What is Hemarthrosis?

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  • Written By: C. Ausbrooks
  • Edited By: Bronwyn Harris
  • Last Modified Date: 09 December 2018
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Hemarthrosis is the medical term for bleeding in the joints, and is one of the most common causes of joint pain and swelling. The condition typically occurs following an injury to the joint, although it can happen spontaneously in patients with hemophilia. Individuals taking blood thinning medications such as Warfarin™ are also prone to developing hemarthrosis.

Other hemarthrosis causes include osteoarthritis, vascular damage and tumors. Patients with bleeding disorders are more likely to bleed into the joint spaces, but the condition is most frequently experienced after some type of joint trauma. Individuals with osteoarthritis often develop hemarthrosis after a knee joint arthroplasty, a surgical procedure in which the joint surface is replaced, remolded or realigned.

Symptoms include severe pain and swelling of the affected joint, and excessive bruising and broken blood vessels around the joint. Diagnosis of the condition usually begins with a physical exam, and may also include joint aspiration and x-rays. Joint aspiration is a process in which fluid is collected from the joint capsule through a syringe. If the collected fluid is abnormal or appears red, pink or brown in color, the patient is typically diagnosed with the condition.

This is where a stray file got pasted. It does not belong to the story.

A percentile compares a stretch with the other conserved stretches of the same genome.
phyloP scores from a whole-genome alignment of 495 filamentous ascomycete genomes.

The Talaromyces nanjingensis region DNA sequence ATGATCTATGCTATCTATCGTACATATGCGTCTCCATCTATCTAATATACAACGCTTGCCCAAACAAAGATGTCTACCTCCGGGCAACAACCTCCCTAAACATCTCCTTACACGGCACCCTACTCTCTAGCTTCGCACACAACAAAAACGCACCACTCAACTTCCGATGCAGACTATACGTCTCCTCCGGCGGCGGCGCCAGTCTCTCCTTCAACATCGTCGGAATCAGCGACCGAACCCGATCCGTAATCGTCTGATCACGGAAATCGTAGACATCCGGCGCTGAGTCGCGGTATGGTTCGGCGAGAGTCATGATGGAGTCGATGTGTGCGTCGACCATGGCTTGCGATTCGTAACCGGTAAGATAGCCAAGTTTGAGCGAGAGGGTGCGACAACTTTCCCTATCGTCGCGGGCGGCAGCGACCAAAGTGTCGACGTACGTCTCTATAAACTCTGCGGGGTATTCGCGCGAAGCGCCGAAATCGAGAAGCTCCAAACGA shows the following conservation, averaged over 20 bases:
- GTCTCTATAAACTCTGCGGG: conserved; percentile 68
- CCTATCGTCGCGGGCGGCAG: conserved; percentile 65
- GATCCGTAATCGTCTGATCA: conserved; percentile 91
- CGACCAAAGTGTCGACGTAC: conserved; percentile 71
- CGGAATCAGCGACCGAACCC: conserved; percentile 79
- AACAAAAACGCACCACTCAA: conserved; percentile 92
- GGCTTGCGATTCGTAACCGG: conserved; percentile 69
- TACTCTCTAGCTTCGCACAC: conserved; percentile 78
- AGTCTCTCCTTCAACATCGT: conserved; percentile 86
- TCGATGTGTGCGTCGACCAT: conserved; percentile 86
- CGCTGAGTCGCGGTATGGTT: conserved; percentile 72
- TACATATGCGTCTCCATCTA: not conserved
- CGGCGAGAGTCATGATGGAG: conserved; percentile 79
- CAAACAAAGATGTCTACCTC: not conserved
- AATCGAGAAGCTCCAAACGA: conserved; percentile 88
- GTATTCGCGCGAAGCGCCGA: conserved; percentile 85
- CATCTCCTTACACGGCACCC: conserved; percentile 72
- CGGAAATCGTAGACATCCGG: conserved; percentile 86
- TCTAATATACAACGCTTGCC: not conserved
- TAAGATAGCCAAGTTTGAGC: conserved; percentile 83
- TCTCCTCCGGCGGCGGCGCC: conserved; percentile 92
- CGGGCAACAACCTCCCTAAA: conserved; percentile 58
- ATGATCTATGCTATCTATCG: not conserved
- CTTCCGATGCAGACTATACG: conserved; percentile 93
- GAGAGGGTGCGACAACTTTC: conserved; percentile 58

The condition can be treated, although the treatment is dependent upon the underlying cause. In mild cases of hemarthrosis, rest and the use of crutches or a sling may be satisfactory to stop the bleeding and reduce symptoms. If the problem is caused by hemophilia or other bleeding disorders, these will be treated with intravenous clotting agents, prescription medications or even gene therapy. In most cases, once the underlying disorder is treated, bleeding into the joint will cease to be a problem.

If the problem is caused by arthritis or unknown factors, a physician may choose different treatment options. The removal of the joint lining, also known as a synovectomy, may be used to treat the condition. If this treatment is impractical or ineffective, an osteotomy might be performed. An osteotomy consists of removing a wedge of bone near the affected joint to force a shift of weight away from the damaged area.

In extreme cases, complete joint replacement may be required. Joint replacement is a surgical procedure in which the entire joint or part of the joint is replaced with an artificial surface. Physical therapy may be necessary after treatment to allow for regular movement of the joint, and medication may be required to prevent further episodes of bleeding into the joint.


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Post 1

My husband was injured at work while lifting a piece of steel. He had a fractured ankle and his left knee was more swollen than I thought was possible. While we were in the emergency room, the doctor said that he had fluid on his knee and that they needed to aspirate it through a needle. When they started pulling fluid off his knee, it was somewhat pinkish at first but then became bloody looking.

The doctor diagnosed him as having traumatic hemarthrosis due to his injuries. His knee was extremely swollen and looked deformed from all of the fluid. He was referred to an orthopedic surgeon who performed a synovectomy.

He is still in physical therapy but doing much better.

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